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China probes new daycare scandal after 'needle marks' on toddlers

  • Chinese police have launched an investigation into alleged child abuse at a Beijing pre-school after parents found apparent needle marks on toddlers, sparking new outrage days after a scandal at another daycare. Photo courtesy: AFP

Beijing (AFP) -- Chinese police have launched an investigation into alleged child abuse at a Beijing pre-school after parents found apparent needle marks on toddlers, sparking new outrage days after a scandal at another daycare.

Distraught and angry parents also reported that children were given unidentified pills at the RYB Education New World kindergarten, run by a company that started trading on the New York stock exchange in September.

The Chaoyang district government said police opened an investigation after parents called the authorities on Wednesday to report the suspected abuse.

Authorities declined to provide more details about the allegations.

RYB apologised to parents and said it was cooperating with the police investigation.

"We are currently working with the police to provide relevant surveillance materials and equipment. The teachers in question have been suspended," the company said in a statement on Weibo, China's equivalent of Twitter.

Furious parents gathered outside the school on Thursday, according to footage from state television network CCTV.

CCTV showed images of apparent needle marks on some children. The magazine Caixin said eight children had such marks and that the incidents occurred in two classes with children aged between two and six.

"I asked my child after I heard what other parents said and my child said that they had taken two white pills after lunch, and slept after eating the pills," one father told CCTV.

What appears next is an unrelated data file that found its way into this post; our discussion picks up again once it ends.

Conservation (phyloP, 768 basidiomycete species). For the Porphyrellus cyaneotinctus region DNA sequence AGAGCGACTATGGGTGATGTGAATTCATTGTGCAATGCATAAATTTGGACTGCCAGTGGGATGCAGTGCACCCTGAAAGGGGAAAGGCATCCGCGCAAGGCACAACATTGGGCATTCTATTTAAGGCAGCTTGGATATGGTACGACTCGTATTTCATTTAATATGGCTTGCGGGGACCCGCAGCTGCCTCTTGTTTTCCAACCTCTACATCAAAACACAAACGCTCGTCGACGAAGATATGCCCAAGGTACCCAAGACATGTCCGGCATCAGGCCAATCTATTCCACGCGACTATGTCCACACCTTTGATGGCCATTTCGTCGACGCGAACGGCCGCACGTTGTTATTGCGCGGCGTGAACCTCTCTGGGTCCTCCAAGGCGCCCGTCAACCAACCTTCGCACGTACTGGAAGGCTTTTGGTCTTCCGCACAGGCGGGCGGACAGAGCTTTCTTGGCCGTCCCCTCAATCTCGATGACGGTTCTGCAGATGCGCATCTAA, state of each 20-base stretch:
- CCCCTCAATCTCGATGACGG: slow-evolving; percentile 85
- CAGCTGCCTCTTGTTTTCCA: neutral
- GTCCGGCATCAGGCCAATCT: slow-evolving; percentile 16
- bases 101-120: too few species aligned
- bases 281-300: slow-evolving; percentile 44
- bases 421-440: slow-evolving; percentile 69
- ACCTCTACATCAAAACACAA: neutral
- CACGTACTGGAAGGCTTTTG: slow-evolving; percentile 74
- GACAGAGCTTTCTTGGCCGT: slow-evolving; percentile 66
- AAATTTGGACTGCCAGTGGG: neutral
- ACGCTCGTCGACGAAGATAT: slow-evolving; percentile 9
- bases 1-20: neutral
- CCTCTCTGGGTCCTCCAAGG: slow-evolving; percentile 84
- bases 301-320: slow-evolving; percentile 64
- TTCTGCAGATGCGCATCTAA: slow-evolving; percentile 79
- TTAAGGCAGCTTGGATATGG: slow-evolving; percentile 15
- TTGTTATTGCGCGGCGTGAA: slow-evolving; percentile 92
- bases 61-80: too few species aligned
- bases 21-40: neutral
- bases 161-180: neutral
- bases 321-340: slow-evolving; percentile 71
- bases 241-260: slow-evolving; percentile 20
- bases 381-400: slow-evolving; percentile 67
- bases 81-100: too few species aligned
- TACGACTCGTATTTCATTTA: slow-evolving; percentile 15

RYB Education directly operates 80 kindergartens and franchised another 175 in 130 cities across China for children ranging from newborns to six-year-olds, according to its Nasdaq listing.

RYB already had to apologise in April and suspended the head of a Beijing kindergarten after admitting that teachers committed "severe mistakes".

The latest allegations came a week after Chinese online travel agency Ctrip suspended two officials after footage emerged of workers abusing toddlers at a company daycare in Shanghai.

The clips showed young children of Ctrip employees being roughly handled and punished by being force-fed what parents claimed was spicy mustard at the company's Shanghai headquarters.

Police detained three daycare staff for suspected abuse.

The RYB case triggered a new bout of outrage on Chinese social media.

"From Ctrip to RYB, what future do we have if we can't even protect children, let alone the so-called Chinese dream," one Weibo user wrote, referring to the slogan used by President Xi Jinping to call for a rejuvenation of the Chinese nation.

Another called for cameras to be placed inside every kindergarten classroom, saying, "It's not just this one kindergarten that has a problem."

 

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